Joel Albarella of New York Life Ventures on insurtech and seeking financial returns

Joel Albarella has led New York Life Ventures, the venture arm of life insurer New York Life, since its founding in 2012.

He has guided the firm during that time through 29 venture investments, and in January was able to announce it had more than $200 million of committed capital. This mission to seek innovation in the startup ecosystem seems alive and well.

VCJ recently spoke with Albarella about insurtech investing and how he balances financial returns with strategic value. An edited version of the conversation follows:

Q: What stage of investment do you target and what is your typical check size?

A: We take a very agnostic approach to both stage and check size. That is part of the type of organization we are. Being a mutual company, we can take a longer view.

That said, our check sizes are typically in the $5 million or so range. And we typically invest in Series A to C rounds.

Earlier- to middle-stage venture, I’d say.

Again we have done some seeds and we have done some later stage deals.

Q: Do you like to lead?

A: We don’t see the need to try to lead deals. We have a model that is very opportunistic. We’re not categorically against leading deals. We typically haven’t led deals.

We made the decision early on to pursue terms that are consistent with pure financial VCs. Really trying to align around the growth of the company and the desire of the investors to singularly drive growth within the underlying investment.

We didn’t see the need to ask for any special rights.

Q: Do you take board seats?

A: We have, but we don’t require it.

Q: How do you balance financial goals with your strategic role as the venture arm of New York Life?

A: Our investing is something we won’t do unless we feel we very strongly we have an opportunity to create meaningful portfolio returns.

By any benchmark, we have upper top quartile performance. Our portfolio is marked at around 1.7, 1.8x at this point with IRRs in the 20 percent to 30 percent range for the last six years.

The model has worked.

Q: We hear a lot about how insurtech is focused more on property and casualty and less on life insurance. Is this still true?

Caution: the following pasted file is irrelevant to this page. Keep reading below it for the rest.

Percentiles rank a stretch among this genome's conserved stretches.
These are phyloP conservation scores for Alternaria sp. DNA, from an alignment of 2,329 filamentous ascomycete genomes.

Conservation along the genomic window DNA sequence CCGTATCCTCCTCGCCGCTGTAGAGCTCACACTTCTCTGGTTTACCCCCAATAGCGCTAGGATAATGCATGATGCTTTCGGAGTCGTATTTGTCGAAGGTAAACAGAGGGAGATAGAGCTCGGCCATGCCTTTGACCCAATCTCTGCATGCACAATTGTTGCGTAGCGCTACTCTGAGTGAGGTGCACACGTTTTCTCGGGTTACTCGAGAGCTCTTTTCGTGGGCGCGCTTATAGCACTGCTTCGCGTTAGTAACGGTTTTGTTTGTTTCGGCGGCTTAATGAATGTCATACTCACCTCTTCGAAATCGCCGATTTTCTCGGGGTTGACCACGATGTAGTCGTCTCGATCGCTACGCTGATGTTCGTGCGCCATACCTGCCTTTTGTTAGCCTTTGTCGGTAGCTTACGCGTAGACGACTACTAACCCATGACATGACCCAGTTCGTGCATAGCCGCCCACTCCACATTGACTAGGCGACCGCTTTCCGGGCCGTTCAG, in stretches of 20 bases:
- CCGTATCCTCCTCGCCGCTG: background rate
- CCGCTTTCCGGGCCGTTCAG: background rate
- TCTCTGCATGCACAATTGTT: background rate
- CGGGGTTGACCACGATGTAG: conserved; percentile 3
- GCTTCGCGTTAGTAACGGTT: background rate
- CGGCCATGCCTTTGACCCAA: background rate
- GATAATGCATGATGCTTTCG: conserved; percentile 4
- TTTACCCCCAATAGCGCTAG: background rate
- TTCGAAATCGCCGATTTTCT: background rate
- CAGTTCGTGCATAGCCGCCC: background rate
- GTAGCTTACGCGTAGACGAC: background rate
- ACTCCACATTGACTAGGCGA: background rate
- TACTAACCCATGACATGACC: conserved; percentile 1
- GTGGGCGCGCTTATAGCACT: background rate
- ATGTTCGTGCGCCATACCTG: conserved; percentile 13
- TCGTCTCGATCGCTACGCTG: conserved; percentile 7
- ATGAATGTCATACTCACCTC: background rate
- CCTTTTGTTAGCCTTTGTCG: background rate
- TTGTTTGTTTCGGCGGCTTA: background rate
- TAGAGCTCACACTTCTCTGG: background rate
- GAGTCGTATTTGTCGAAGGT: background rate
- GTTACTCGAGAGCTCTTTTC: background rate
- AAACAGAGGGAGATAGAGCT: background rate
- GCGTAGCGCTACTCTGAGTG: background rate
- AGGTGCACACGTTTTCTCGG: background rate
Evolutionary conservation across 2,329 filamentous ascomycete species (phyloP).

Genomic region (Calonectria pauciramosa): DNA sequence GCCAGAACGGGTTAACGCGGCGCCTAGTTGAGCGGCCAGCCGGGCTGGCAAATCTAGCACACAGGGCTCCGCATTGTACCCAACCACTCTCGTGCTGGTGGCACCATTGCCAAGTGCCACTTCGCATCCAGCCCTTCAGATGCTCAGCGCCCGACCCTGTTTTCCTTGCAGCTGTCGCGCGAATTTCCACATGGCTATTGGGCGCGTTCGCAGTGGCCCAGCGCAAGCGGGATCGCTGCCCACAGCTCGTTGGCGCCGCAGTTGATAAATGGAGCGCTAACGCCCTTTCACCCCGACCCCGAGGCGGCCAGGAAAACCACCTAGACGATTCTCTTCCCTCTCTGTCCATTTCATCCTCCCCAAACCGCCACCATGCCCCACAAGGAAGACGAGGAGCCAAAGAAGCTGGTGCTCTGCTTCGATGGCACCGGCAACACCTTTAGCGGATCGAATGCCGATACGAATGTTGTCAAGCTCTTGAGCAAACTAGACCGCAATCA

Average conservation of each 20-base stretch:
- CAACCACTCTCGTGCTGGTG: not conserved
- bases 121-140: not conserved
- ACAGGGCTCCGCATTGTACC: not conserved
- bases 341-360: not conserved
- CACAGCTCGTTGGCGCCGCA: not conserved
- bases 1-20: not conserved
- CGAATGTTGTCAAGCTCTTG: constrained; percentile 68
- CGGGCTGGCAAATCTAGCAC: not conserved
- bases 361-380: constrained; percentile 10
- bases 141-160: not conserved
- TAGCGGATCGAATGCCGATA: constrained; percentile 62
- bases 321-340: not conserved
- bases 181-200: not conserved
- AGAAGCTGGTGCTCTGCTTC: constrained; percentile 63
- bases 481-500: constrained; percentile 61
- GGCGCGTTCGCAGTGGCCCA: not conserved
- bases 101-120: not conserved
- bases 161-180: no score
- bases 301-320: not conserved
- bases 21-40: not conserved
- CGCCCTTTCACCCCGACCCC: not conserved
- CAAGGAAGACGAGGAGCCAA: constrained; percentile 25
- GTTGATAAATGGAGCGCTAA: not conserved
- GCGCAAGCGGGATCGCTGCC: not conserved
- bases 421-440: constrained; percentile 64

A: I think that is a true statement. But life insurance is certainly catching up. Life insurance is just a different animal than many other insurance categories and it also tends to be a little more long-term oriented and capital intensive and that has maybe kept some folks away from trying to attack the sector from a disruptive point of view.

That being said, More startups are seeing the opportunity in life insurance and trying to attack it in a full-stack manner, and I think you’re going to see a few full-stack life insurtech (companies) come onto the scene in the next year or so. The likes of Oscar Health in the health insurance space and Lemonade in the property and casualty space.

Q: Will there be an increasing appetite for insurtech M&A from traditional incumbents?

A: Yes. I think that within a year, maybe two years, you’ll see increased acquisitions.

You can almost take the robo advice and wealth-management sector as a proxy of an area that saw a lot of innovation and venture funding well before life insurance did.

And I think what you saw was the right focus on customer experience, the right focus on bringing technology and algorithms to things like asset allocation, and the functions that lent themselves to automation.

And you saw some companies get pretty big based on the money they were raising and a few of them are going concerns and they are pretty exciting technology in their own right.

Many others were acquired and began powering more digital efforts within larger incumbents.

We’ve kind of seen it before and I think we’ll see it again in life insurance.

Q: Fintech and insurtech are obvious investment themes for you. Are you looking elsewhere?

A: Most interesting to us, arguable, and what we think could have the most profound impact on the industry long term, are a couple of other areas.

One I would say is what we consider enterprise tech stack 2.0. It is the aspect of large organizations modernizing their existing tech stack. Doing things better, enabling insights better. I think you are going to see a lot of margin fall out of those efforts over time.

And large organizations are doing a good job, better than ever actually, at getting their technology stacks in order. So we focus on startups that can help modernize their tech stack.